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Posted by Info on 12/07/2011
Turkmenistan remains a totalitarian and isolated state. The government continues to suppress dissent and restrict freedom of movement of its citizens. The fate of the group of political prisoners who were accused of organizing an armed plot against former President Niyazov remains unknown.
In Uzbekistan, the government has used the cloak of the war against terrorism to expand its campaign of political repression, which has become part of the daily life in that country. According to various sources, in 2009-2010, at least 868 individuals were sentenced on politically-motivated charges, while hundreds were detained unlawfully. The total number of political prisoners is several thousand individuals, which is greater than the rest of the post-Soviet countries combined. Contrary to statements by government officials, torture remains endemic. Non-governmental organizations, media outlets and religious groups come under routine pressure by the government. Almost 30 civil society and democratic opposition activists, as well as journalists, languish in prison on fabricated charges.
Uzbekistan’s prevailing climate of political repression in combination with an authoritarian form of government, ineffectual economy, pervasive corruption and absence of justice are a destabilizing factor not only in that country, but the region as a whole.
Despite a number of investigations conducted by official bodies, various commissions and groups, much remains unclear about the root causes of the bloody interethnic clashes taking hundreds of lives which took place in 2010 following the overthrow of the despotic regime of President Kurmanbek Bakiev Investigations are being conducted with the help of various torture techniques, unlawful detentions, searches and confiscation of property, and in the overall spirit of anti-Uzbek discrimination.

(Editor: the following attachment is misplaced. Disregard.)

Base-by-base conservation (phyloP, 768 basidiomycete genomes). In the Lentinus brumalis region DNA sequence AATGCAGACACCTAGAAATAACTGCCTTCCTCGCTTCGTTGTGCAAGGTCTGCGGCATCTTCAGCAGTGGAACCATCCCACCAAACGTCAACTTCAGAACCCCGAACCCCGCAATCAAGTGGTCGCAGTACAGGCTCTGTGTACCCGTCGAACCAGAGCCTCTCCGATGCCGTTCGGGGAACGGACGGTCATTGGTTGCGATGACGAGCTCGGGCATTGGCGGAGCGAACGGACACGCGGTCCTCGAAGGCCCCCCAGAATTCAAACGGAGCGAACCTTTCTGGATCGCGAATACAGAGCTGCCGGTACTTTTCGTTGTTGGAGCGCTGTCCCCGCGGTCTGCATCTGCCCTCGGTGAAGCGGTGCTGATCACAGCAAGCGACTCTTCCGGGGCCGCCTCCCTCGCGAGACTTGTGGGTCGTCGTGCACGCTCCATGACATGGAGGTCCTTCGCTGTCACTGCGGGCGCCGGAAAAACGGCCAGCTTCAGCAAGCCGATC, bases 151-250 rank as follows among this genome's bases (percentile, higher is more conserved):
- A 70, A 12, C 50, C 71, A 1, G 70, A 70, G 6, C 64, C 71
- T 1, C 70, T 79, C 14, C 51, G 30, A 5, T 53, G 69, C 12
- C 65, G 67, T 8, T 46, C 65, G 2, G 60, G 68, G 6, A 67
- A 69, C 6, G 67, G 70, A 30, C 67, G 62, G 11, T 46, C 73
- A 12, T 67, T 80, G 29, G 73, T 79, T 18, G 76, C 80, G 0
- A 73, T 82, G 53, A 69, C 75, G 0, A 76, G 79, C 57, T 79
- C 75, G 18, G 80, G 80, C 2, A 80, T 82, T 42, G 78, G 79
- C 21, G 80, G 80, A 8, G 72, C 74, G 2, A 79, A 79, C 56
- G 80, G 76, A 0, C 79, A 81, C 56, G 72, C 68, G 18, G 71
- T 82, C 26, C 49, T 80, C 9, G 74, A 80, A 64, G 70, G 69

Courts and defense lawyers have come under strong pressure, while verdicts handed down in cases related to the June 2010 clashes can hardly be characterized as fair. The case of the human rights activist Azimzhan Askarov has been sentenced to life in prison on fabricated charges.
Local authorities in southern parts of the country are known to use extortion on a massive scale against ethnic Uzbeks. Of particular concern is the central government’s apparent lack of political will to deal effectively with the lawlessness prevailing in Kyrgyzstan’s southern areas.
Kazakhstan continues to restrict political and religious freedoms, allowing the practice of closed trials,failing to prevent torture, and limiting access to independent defense lawyers under the excuse of safeguarding “state secrets.”
The extradition in June 2011 of 28 Muslim refugees back to Uzbekistan is a violation of the UN Convention Relating to the Status of Refugees, demonstrating the fact that Kazakhstan is no longer safe for refugees from other post-Soviet countries, following the enactment in 2010 of the National Law on Refugees.
Several countries of Eastern and Central Europe create serious obstacles for asylum-seekers from Central Asia.
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Posted by Info on 30/05/2011
Russia already ranks in seventh place on the list of countries with the largest number of the “richest millionaires,” whose assets are worth $30 millions or more, behind the United States, China, Germany, the UK, India and France.
Moreover, Russia’s millionaires beat out their foreign competitors by the wealth that is concentrated in their households: an average rich family here has $2.1 million, putting Russia in fifth place behind Switzerland ($4.2 million), Singapore ($4 million), the United States ($3.7 million) and Hong Kong ($2.9 million). Russia ranks third in the world in its number of billionaires, behind the United States and China. Moscow has become the world capital of billionaires (79 billionaires) ahead of New York City (58 billionaires).
The authors of Deloitte’s survey took different sources of wealth into account, including financial assets such as stocks, bonds and other investments, and non-financial assets including real estate, expensive goods and business ownership. By this methodology, the present and future millionaires in Russia could also be divided into two subgroups – active “earners” and passive “owners.” “Future millionaires could earn their capital in traditionally highly-profitable sectors of the Russian economy, such as oil and gas, metallurgy and extractive industry, electric-power industry, transport, retail trading and telecommunications.